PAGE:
In 2001, the Florida Supreme Court ordered that Bailey be disbarred in the state for his misconduct in representing Duboc, with eligibility to seek reinstatement after five years, on grounds of misappropriating and commingling client funds with personal assets; ex parte communication with a judge; self-dealing; conflict of interest; and false testimony under oath. That ruling led to reciprocal disbarment by the state and federal courts of Massachusetts.

Bailey moved to Maine in 2010. Two years later, he passed the state's bar exam and applied for a license. In a hearing before the Maine Board of Bar Examiners, 22 witnesses testified on his behalf, including a Massachusetts judge (and former law partner) and several lawyers. But the board ruled 5-4 against him, determining that he did not show by clear and convincing evidence that he had the necessary good fitness and character to practice law.

"The board found, among other things, that Bailey did not recognize the wrongfulness and seriousness of his prior misconduct that led to his disbarment, that he continued to dispute the Florida Supreme Court's findings regarding his misconduct, and that he continued to challenge the legitimacy of the judicial process that resulted in his disbarment," stated the Maine Supreme Judicial Court in its later ruling.

Bailey's appeal to the Maine court initially was heard by a single justice, Donald G. Alexander, who overturned the board's ruling after concluding that Bailey did possess the requisite good character and fitness necessary for admission to practice. The board then appealed to the full court, which ruled against Bailey 4-2 (Alexander did not participate).

The majority acknowledged that the array of character witnesses marshaled by Bailey for his board hearing "demonstrates the high regard in which Bailey is held by many of his professional peers, friends and business associates, and underscores his advanced skills as a legal advocate." The majority found, however, that "considered as a whole, the record evidence was insufficient to prove ... that Bailey recognizes the wrongfulness and seriousness of his misconduct."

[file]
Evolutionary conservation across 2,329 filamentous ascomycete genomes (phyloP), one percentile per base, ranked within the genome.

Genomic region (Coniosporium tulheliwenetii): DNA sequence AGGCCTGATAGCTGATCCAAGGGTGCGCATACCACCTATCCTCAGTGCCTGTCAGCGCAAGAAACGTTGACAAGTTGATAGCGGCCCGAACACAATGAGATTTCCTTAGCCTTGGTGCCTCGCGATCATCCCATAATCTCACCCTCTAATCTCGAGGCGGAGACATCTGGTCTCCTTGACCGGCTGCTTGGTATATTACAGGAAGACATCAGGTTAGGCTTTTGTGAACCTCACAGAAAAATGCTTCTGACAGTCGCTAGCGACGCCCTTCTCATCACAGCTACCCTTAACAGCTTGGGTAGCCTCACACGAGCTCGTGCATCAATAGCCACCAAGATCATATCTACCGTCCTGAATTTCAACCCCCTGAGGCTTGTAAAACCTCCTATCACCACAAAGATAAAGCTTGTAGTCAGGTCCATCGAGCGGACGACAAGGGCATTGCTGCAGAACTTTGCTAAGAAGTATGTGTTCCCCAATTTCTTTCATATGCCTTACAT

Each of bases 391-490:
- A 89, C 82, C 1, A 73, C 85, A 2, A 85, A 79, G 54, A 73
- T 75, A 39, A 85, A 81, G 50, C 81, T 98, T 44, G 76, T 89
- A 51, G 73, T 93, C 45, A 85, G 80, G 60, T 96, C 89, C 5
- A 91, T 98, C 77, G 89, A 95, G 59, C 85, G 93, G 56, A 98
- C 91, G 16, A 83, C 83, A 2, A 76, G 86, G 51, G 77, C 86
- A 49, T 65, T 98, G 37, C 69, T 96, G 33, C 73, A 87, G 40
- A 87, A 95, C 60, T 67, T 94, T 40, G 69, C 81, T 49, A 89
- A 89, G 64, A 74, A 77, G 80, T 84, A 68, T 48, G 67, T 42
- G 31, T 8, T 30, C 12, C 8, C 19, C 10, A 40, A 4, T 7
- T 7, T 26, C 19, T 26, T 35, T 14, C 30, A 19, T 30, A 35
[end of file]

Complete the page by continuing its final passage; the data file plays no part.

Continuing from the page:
In a dissent, Chief Justice Leigh I. Saufley and Justice Robert W. Clifford contended that the majority should have deferred to the findings of Justice Alexander regarding Bailey's credibility, since he was the only member of the court to hear direct testimony. In making credibility determinations of its own, the majority failed to apply proper standards of judicial review, the dissenters stated.

"The dissent has an excellent point," says Peter A. Joy, a professor who teaches ethics at Washington University School of Law in St. Louis. "The guiding principle of appellate review is to give deference to a lower court or agency, and unless testimony is inherently incredible, an appellate court should not substitute its judgment for the fact finder's judgment." The Maine court's application of the "clear and convincing standard" is consistent with rulings on disbarment cases by courts in most other states, says Keith Swisher, a professor at Arizona Summit Law School in Phoenix.

Stephen Gillers, a professor at New York University School of Law, says, "What the state is asking is: 'Why should we take a chance on you after what you have done?' "

For Bailey, the quest to practice law again is likely over: "As James Bond said, 'Never say never again,' but I don't have much enthusiasm to do so in the near future. I think I'll just let it ride. I might write a book about this whole experience."

Related info:

• Read the decision of the Maine Supreme Judicial Court in Bailey v. Board of Bar Examiners (PDF).

This article originally appeared in the December 2014 issue of the ABA Journal with this headline: "A Long Fall: In a futile effort to practice law again, F. Lee Bailey loses his last big case."